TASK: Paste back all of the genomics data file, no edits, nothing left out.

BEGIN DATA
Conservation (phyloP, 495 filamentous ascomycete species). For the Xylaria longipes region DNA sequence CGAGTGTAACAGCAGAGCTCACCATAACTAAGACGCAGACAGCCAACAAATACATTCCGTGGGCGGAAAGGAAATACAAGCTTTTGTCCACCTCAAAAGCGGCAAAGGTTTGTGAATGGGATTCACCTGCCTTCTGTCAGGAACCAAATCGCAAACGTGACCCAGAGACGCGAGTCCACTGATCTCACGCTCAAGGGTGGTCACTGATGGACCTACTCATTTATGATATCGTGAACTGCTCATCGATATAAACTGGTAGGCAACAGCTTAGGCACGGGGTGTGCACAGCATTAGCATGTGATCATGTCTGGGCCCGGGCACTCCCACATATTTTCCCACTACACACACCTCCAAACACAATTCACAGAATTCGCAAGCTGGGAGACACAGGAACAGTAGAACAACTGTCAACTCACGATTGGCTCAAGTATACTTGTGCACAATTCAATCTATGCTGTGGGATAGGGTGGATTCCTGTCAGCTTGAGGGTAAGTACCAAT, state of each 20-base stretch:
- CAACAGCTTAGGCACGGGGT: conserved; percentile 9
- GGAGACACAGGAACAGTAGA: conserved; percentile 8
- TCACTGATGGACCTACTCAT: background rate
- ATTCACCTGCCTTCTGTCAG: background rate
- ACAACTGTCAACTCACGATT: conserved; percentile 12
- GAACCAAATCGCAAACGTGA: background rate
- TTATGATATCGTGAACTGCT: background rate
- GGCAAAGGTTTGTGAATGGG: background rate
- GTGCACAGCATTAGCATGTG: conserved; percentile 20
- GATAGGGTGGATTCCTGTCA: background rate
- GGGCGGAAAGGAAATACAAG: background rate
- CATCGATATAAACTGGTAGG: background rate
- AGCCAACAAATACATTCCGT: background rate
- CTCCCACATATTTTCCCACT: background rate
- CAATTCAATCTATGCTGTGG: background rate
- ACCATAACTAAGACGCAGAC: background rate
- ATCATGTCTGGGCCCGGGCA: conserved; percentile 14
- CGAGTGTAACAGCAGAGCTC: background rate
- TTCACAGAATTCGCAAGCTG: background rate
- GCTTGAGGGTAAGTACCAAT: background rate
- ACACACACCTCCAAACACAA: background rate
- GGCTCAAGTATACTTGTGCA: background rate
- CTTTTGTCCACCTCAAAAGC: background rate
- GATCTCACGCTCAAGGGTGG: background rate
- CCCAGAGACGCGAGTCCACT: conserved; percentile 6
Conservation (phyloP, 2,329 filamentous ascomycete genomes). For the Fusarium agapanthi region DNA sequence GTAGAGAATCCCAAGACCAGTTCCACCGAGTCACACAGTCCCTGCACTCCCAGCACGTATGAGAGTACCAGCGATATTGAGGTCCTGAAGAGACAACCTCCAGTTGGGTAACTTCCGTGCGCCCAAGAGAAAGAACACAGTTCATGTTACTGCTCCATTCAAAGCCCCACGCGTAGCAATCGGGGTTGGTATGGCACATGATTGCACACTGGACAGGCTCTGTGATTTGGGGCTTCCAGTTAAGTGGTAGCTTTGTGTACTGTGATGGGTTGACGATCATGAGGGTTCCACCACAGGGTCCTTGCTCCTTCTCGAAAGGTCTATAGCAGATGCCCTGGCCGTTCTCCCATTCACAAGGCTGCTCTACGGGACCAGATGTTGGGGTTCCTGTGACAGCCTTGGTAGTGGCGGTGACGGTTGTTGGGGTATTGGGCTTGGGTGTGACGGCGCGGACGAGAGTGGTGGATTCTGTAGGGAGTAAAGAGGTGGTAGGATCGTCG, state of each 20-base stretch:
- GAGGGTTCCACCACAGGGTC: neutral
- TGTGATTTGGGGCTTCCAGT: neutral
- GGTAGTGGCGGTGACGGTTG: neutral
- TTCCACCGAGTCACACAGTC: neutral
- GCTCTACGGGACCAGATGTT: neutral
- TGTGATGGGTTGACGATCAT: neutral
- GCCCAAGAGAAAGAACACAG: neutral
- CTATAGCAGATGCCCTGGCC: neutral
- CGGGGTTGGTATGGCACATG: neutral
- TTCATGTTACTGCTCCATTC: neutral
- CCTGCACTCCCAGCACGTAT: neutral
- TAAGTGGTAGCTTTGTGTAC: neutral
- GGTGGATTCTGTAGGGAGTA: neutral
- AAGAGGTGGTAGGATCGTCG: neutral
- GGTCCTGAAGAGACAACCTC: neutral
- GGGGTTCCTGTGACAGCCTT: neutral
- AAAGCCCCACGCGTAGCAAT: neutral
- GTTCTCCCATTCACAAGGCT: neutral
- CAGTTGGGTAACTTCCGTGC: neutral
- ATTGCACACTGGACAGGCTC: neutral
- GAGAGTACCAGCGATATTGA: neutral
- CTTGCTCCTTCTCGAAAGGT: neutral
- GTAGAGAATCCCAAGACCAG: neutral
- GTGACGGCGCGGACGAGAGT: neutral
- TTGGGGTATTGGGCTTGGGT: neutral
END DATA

Conservation (phyloP, 495 filamentous ascomycete species). For the Xylaria longipes region DNA sequence CGAGTGTAACAGCAGAGCTCACCATAACTAAGACGCAGACAGCCAACAAATACATTCCGTGGGCGGAAAGGAAATACAAGCTTTTGTCCACCTCAAAAGCGGCAAAGGTTTGTGAATGGGATTCACCTGCCTTCTGTCAGGAACCAAATCGCAAACGTGACCCAGAGACGCGAGTCCACTGATCTCACGCTCAAGGGTGGTCACTGATGGACCTACTCATTTATGATATCGTGAACTGCTCATCGATATAAACTGGTAGGCAACAGCTTAGGCACGGGGTGTGCACAGCATTAGCATGTGATCATGTCTGGGCCCGGGCACTCCCACATATTTTCCCACTACACACACCTCCAAACACAATTCACAGAATTCGCAAGCTGGGAGACACAGGAACAGTAGAACAACTGTCAACTCACGATTGGCTCAAGTATACTTGTGCACAATTCAATCTATGCTGTGGGATAGGGTGGATTCCTGTCAGCTTGAGGGTAAGTACCAAT, state of each 20-base stretch:
- CAACAGCTTAGGCACGGGGT: conserved; percentile 9
- GGAGACACAGGAACAGTAGA: conserved; percentile 8
- TCACTGATGGACCTACTCAT: background rate
- ATTCACCTGCCTTCTGTCAG: background rate
- ACAACTGTCAACTCACGATT: conserved; percentile 12
- GAACCAAATCGCAAACGTGA: background rate
- TTATGATATCGTGAACTGCT: background rate
- GGCAAAGGTTTGTGAATGGG: background rate
- GTGCACAGCATTAGCATGTG: conserved; percentile 20
- GATAGGGTGGATTCCTGTCA: background rate
- GGGCGGAAAGGAAATACAAG: background rate
- CATCGATATAAACTGGTAGG: background rate
- AGCCAACAAATACATTCCGT: background rate
- CTCCCACATATTTTCCCACT: background rate
- CAATTCAATCTATGCTGTGG: background rate
- ACCATAACTAAGACGCAGAC: background rate
- ATCATGTCTGGGCCCGGGCA: conserved; percentile 14
- CGAGTGTAACAGCAGAGCTC: background rate
- TTCACAGAATTCGCAAGCTG: background rate
- GCTTGAGGGTAAGTACCAAT: background rate
- ACACACACCTCCAAACACAA: background rate
- GGCTCAAGTATACTTGTGCA: background rate
- CTTTTGTCCACCTCAAAAGC: background rate
- GATCTCACGCTCAAGGGTGG: background rate
- CCCAGAGACGCGAGTCCACT: conserved; percentile 6
Conservation (phyloP, 2,329 filamentous ascomycete genomes). For the Fusarium agapanthi region DNA sequence GTAGAGAATCCCAAGACCAGTTCCACCGAGTCACACAGTCCCTGCACTCCCAGCACGTATGAGAGTACCAGCGATATTGAGGTCCTGAAGAGACAACCTCCAGTTGGGTAACTTCCGTGCGCCCAAGAGAAAGAACACAGTTCATGTTACTGCTCCATTCAAAGCCCCACGCGTAGCAATCGGGGTTGGTATGGCACATGATTGCACACTGGACAGGCTCTGTGATTTGGGGCTTCCAGTTAAGTGGTAGCTTTGTGTACTGTGATGGGTTGACGATCATGAGGGTTCCACCACAGGGTCCTTGCTCCTTCTCGAAAGGTCTATAGCAGATGCCCTGGCCGTTCTCCCATTCACAAGGCTGCTCTACGGGACCAGATGTTGGGGTTCCTGTGACAGCCTTGGTAGTGGCGGTGACGGTTGTTGGGGTATTGGGCTTGGGTGTGACGGCGCGGACGAGAGTGGTGGATTCTGTAGGGAGTAAAGAGGTGGTAGGATCGTCG, state of each 20-base stretch:
- GAGGGTTCCACCACAGGGTC: neutral
- TGTGATTTGGGGCTTCCAGT: neutral
- GGTAGTGGCGGTGACGGTTG: neutral
- TTCCACCGAGTCACACAGTC: neutral
- GCTCTACGGGACCAGATGTT: neutral
- TGTGATGGGTTGACGATCAT: neutral
- GCCCAAGAGAAAGAACACAG: neutral
- CTATAGCAGATGCCCTGGCC: neutral
- CGGGGTTGGTATGGCACATG: neutral
- TTCATGTTACTGCTCCATTC: neutral
- CCTGCACTCCCAGCACGTAT: neutral
- TAAGTGGTAGCTTTGTGTAC: neutral
- GGTGGATTCTGTAGGGAGTA: neutral
- AAGAGGTGGTAGGATCGTCG: neutral
- GGTCCTGAAGAGACAACCTC: neutral
- GGGGTTCCTGTGACAGCCTT: neutral
- AAAGCCCCACGCGTAGCAAT: neutral
- GTTCTCCCATTCACAAGGCT: neutral
- CAGTTGGGTAACTTCCGTGC: neutral
- ATTGCACACTGGACAGGCTC: neutral
- GAGAGTACCAGCGATATTGA: neutral
- CTTGCTCCTTCTCGAAAGGT: neutral
- GTAGAGAATCCCAAGACCAG: neutral
- GTGACGGCGCGGACGAGAGT: neutral
- TTGGGGTATTGGGCTTGGGT: neutral